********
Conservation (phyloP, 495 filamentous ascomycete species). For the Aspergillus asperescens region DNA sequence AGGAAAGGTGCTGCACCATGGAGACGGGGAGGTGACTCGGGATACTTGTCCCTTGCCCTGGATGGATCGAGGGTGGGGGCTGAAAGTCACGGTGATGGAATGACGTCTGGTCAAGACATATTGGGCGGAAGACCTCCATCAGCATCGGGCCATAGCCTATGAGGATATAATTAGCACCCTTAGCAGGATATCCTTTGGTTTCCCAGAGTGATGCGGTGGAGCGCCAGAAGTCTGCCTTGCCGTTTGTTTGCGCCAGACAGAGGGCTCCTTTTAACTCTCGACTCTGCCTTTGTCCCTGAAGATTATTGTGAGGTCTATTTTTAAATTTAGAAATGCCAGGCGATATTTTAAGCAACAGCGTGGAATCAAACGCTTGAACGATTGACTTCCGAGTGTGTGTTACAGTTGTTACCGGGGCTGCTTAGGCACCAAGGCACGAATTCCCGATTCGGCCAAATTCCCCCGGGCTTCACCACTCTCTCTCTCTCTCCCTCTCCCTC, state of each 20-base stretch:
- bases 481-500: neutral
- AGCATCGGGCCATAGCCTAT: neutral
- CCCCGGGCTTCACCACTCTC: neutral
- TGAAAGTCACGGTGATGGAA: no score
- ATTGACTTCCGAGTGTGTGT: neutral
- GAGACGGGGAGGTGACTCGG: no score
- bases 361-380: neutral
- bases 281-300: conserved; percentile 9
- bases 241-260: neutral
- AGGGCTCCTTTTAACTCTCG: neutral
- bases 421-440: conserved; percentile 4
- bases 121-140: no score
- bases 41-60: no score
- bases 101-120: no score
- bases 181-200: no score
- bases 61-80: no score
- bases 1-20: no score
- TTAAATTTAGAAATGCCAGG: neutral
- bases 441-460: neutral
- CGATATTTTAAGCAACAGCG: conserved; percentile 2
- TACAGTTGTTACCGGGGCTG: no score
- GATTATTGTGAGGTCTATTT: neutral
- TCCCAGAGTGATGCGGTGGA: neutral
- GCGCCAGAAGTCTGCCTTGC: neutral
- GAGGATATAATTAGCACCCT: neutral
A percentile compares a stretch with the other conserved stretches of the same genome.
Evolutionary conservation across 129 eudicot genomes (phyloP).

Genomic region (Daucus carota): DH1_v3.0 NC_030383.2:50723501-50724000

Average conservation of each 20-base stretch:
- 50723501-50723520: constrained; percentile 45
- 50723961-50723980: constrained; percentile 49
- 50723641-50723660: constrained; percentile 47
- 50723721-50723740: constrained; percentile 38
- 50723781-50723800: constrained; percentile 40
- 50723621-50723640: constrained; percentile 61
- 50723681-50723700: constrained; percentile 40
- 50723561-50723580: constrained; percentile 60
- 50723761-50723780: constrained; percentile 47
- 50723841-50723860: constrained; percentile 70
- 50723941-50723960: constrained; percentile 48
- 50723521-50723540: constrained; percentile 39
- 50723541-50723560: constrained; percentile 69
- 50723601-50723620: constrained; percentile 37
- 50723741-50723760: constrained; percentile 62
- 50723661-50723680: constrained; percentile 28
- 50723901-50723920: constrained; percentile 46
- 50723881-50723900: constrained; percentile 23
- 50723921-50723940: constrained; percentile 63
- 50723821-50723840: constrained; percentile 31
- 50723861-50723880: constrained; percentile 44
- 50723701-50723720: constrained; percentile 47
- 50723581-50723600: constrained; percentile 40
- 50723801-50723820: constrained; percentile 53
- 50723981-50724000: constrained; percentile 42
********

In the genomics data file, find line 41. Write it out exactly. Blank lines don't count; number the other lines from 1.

- 50723941-50723960: constrained; percentile 48